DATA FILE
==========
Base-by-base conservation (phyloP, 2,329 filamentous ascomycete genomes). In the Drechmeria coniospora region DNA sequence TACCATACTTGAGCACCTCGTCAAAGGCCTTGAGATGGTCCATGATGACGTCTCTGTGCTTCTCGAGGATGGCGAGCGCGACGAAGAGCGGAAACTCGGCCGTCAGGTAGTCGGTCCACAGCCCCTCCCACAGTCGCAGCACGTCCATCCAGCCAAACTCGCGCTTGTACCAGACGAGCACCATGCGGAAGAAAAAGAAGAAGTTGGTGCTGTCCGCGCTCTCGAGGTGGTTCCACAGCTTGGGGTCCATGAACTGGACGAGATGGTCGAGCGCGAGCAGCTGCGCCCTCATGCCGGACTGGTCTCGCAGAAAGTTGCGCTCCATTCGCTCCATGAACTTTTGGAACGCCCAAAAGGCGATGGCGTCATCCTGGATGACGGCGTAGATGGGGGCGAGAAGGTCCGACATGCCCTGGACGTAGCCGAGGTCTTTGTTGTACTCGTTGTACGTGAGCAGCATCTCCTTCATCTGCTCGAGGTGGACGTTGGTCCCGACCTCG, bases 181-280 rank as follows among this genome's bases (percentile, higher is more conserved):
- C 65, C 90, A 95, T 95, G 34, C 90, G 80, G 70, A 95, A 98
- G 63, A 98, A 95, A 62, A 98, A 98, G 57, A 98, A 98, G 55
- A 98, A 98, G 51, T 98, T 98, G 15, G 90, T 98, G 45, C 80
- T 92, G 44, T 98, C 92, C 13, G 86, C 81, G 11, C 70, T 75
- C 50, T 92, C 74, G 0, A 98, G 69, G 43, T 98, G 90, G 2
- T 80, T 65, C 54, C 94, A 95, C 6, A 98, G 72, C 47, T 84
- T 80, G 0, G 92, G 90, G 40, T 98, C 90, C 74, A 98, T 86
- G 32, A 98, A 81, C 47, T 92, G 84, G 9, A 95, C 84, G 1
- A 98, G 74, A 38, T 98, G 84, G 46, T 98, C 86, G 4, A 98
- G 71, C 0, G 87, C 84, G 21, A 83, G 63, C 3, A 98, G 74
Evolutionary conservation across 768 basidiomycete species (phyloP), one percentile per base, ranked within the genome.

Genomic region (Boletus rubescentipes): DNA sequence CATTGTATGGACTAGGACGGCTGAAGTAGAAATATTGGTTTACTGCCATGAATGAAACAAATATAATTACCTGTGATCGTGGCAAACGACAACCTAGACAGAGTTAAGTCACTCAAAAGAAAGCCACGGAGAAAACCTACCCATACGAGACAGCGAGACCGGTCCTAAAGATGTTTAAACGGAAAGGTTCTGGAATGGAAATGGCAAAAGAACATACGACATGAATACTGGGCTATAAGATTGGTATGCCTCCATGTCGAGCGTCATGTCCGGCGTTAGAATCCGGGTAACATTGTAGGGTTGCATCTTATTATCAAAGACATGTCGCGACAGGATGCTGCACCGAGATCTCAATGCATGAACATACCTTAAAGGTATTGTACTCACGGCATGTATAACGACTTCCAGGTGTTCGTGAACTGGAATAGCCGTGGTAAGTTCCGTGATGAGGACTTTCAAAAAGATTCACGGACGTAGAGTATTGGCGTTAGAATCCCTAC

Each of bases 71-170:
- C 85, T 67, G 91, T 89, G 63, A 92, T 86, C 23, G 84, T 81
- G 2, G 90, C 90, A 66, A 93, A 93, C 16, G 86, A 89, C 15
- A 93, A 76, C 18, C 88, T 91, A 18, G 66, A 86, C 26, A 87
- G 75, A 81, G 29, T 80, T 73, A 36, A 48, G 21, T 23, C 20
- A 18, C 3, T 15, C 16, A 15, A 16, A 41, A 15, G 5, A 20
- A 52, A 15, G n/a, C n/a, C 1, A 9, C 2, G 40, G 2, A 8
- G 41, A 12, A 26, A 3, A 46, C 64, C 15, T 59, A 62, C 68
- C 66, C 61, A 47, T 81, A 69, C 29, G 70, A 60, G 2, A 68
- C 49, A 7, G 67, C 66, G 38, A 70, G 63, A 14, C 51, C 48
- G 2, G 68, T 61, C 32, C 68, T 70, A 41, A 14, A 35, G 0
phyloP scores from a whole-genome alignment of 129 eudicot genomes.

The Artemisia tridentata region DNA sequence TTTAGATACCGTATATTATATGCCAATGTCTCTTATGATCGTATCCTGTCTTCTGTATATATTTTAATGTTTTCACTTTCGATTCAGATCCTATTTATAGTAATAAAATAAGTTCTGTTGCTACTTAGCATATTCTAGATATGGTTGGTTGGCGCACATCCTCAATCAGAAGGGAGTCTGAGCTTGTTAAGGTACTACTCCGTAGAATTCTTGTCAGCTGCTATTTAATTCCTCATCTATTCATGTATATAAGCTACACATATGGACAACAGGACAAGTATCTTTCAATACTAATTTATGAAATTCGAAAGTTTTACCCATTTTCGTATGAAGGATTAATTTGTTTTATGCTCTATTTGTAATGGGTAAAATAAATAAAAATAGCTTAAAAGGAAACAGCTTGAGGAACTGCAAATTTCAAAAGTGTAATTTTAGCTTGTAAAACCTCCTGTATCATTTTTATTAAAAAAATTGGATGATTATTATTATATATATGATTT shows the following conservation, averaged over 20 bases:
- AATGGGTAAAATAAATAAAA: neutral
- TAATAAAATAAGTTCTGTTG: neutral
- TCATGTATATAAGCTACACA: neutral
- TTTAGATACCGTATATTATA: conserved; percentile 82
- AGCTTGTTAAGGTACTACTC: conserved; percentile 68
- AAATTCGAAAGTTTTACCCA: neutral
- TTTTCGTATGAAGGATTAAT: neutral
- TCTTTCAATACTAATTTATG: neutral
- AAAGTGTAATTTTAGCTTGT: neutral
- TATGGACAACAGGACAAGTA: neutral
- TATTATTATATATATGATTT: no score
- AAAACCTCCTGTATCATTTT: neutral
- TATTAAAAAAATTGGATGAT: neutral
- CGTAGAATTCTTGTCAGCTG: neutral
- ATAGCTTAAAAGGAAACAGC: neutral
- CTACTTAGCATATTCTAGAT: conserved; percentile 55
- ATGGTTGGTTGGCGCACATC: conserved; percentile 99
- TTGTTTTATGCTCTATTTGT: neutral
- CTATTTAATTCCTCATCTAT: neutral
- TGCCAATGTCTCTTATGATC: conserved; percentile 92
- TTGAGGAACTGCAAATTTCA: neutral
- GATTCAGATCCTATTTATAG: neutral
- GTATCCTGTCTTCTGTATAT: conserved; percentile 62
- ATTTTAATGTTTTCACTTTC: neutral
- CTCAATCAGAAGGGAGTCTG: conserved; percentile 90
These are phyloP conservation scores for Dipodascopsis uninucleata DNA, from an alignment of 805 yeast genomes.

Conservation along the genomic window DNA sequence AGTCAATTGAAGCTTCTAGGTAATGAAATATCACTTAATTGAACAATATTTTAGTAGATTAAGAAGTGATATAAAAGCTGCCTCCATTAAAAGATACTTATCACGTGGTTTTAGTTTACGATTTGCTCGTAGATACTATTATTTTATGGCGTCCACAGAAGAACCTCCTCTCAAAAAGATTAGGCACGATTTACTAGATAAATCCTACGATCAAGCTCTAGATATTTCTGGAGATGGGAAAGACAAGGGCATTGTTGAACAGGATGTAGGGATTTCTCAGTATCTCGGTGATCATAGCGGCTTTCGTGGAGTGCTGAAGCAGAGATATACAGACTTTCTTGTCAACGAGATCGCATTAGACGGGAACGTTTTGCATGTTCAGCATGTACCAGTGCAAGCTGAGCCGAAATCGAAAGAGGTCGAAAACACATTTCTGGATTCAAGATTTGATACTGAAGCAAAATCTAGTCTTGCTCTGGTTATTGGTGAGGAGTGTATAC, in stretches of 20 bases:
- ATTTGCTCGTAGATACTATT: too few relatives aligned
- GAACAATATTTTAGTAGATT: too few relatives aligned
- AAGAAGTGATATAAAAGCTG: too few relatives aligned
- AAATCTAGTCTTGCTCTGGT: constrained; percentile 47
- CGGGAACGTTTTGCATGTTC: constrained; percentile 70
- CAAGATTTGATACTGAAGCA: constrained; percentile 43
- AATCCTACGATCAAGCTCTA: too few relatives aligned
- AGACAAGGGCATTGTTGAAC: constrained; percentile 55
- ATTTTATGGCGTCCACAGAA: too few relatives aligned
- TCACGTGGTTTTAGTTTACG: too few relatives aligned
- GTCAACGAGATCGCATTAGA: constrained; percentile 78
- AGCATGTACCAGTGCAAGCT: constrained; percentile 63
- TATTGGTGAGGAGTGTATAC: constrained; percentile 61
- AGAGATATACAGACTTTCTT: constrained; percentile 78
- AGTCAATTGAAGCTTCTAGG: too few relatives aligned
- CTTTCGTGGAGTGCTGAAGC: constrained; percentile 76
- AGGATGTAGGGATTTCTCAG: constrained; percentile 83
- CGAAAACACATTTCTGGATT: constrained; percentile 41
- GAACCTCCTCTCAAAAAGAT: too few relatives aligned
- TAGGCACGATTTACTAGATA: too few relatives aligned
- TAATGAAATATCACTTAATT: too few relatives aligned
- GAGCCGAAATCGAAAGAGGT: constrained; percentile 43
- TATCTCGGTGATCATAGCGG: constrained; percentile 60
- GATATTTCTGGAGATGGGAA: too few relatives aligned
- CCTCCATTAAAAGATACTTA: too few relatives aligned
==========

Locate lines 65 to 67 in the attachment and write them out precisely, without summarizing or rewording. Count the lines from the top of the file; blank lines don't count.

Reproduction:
- AGCATGTACCAGTGCAAGCT: constrained; percentile 63
- TATTGGTGAGGAGTGTATAC: constrained; percentile 61
- AGAGATATACAGACTTTCTT: constrained; percentile 78